In the incorporated areas of western land, Luxembourg, Alsace-Lorraine, Eupen, Malmedy, Moresnet, local administrations were replaced by German administrative organization. The legal system was recast on the German model. Special Commissioners for the strengthening of Germanism, attached to each administration, coordinated the activities designed to foster and promote Germanism. They were assisted by local inhabitants of German origin. These, duly registered and accredited, served as a nucleus of Germanism and enjoyed special privileges in respect to food rations, employment and position.

National allegiances were impaired by creating puppet governments, as in Greece, Norway and France, and by supporting national Nazi parties. Where the people, such as the Poles, could not achieve the dignity of embracing Germanism, they were expelled from the area and their territory (western Poland) was to be Germanized by colonization.


The social structure of a nation is vital to its national development. Therefore the German occupant endeavored to bring about changes that weakened national spiritual resources. The focal point of this attack has been the intelligentsia, because this group largely provides leadership. In Poland and Slovenia the intellectuals and the clergy were to a large extent either murdered or removed for forced labor in Germany. Intellectuals and resistants of all occupied countries were marked for execution. Even among the blood-related Dutch some 23,000 were killed, the greater number of them being leading members of their communities.


The Germans sought to obliterate every reminder of former cultural patterns. In the incorporated areas the local language, place names, personal names, public signs and inscriptions were supplanted by German inscriptions. German was to be the language of the courts, of the schools, of the government and of the street. In Alsace-Lorraine and Luxembourg, French was not even permitted as a language to be studied in primary schools. The function of the schools was to preserve and strengthen nazism. Attendance at a German school compulsory through the primary grades and three years of secondary school.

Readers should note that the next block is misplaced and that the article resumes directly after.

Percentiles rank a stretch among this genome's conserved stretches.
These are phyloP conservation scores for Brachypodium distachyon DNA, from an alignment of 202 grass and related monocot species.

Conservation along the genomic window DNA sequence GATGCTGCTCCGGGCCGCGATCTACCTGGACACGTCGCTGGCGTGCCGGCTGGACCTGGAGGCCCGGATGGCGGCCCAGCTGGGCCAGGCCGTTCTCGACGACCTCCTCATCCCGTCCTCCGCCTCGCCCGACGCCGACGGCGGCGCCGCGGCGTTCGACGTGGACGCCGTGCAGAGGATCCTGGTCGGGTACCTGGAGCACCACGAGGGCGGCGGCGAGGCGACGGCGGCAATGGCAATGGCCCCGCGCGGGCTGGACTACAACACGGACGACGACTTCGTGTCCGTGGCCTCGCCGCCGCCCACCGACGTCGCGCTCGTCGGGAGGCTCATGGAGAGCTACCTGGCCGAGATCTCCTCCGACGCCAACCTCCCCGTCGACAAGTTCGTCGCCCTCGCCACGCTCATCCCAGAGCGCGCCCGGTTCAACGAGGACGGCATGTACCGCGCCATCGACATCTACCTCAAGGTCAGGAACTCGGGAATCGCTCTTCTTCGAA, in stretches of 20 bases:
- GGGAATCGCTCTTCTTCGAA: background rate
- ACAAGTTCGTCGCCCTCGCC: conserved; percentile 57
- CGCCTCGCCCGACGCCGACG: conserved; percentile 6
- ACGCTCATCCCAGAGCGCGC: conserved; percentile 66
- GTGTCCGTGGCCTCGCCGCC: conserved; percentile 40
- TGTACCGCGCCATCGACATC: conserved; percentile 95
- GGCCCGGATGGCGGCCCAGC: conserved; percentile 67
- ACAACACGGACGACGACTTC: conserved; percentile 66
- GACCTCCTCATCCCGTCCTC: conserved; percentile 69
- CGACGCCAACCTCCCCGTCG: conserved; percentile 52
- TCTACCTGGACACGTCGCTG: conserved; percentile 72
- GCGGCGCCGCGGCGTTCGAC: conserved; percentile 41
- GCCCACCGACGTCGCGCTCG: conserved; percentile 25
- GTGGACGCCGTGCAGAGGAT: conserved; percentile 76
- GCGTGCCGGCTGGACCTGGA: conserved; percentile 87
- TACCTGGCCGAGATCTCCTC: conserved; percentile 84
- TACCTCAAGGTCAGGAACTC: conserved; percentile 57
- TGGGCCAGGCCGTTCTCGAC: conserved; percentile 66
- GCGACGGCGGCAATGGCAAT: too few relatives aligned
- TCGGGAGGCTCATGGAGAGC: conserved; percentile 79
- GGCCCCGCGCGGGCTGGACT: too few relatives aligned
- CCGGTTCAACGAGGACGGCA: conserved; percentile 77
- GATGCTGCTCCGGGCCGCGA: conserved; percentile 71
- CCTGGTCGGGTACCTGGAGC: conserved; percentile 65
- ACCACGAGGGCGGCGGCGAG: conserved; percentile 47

In Poland, although Poles could receive vocational training, they were denied any liberal arts training since that might stimulate independent national thinking. To prohibit artistic expression of a national culture, rigid controls were established. Not only were the radio, the press, and the cities closely supervised, but every painter, musician, architect, sculptor, writer, actor and theatrical producer required a license to continue his artistic activities.


Wherever religion represented a vital influence in the national life, the spiritual power of the Church was undermined by various means. In Luxembourg children over 14 were protected by law against criticism if they should renounce their religious affiliations for membership in nazi youth organizations. In the puppet state of Croatia an independent, but German-dominated Orthodox Church was created for Serbs, in order to destroy forever the spiritual ties with the Patriarch at Belgrade. With the special violence and thoroughness reserved for Poles and Jews, Polish church property was pillaged and despoiled and the clergy subjected to constant persecution.


Hand in hand with the undermining of religious influence went devices for the moral debasement of national groups. Pornographic publications and movies were foisted upon the Poles. Alcohol was kept cheap although food became increasingly dear, and peasants were legally bound to accept spirits for agricultural produce. Although under Polish law gambling houses had been prohibited, German authorities not only permitted them to come into existence, but relaxed the otherwise severe curfew law.


The genocidal purpose of destroying or degrading the economic foundations of national groups was to lower the standards of living and to sharpen the struggle for existence, that no energies might remain for a cultural or national life. Jews were immediately deprived of the elemental means of existence by expropriation and by forbidding them the right to work. Polish property in western incorporated Poland was confiscated and Poles denied licenses to practice trades or handicrafts, thus reserving trade to the Germans. The Post Office Savings Bank in western Poland taken over by the occupying authorities, assured the financial superiority of Germans by repaying deposits only to certificated Germans. In Slovenia the financial cooperatives and agricultural associations were liquidated. Among the blood-related peoples (Luxembourgers, Alsatians) the acceptance of Germanism was the criterion by which participation in the economic life was determined.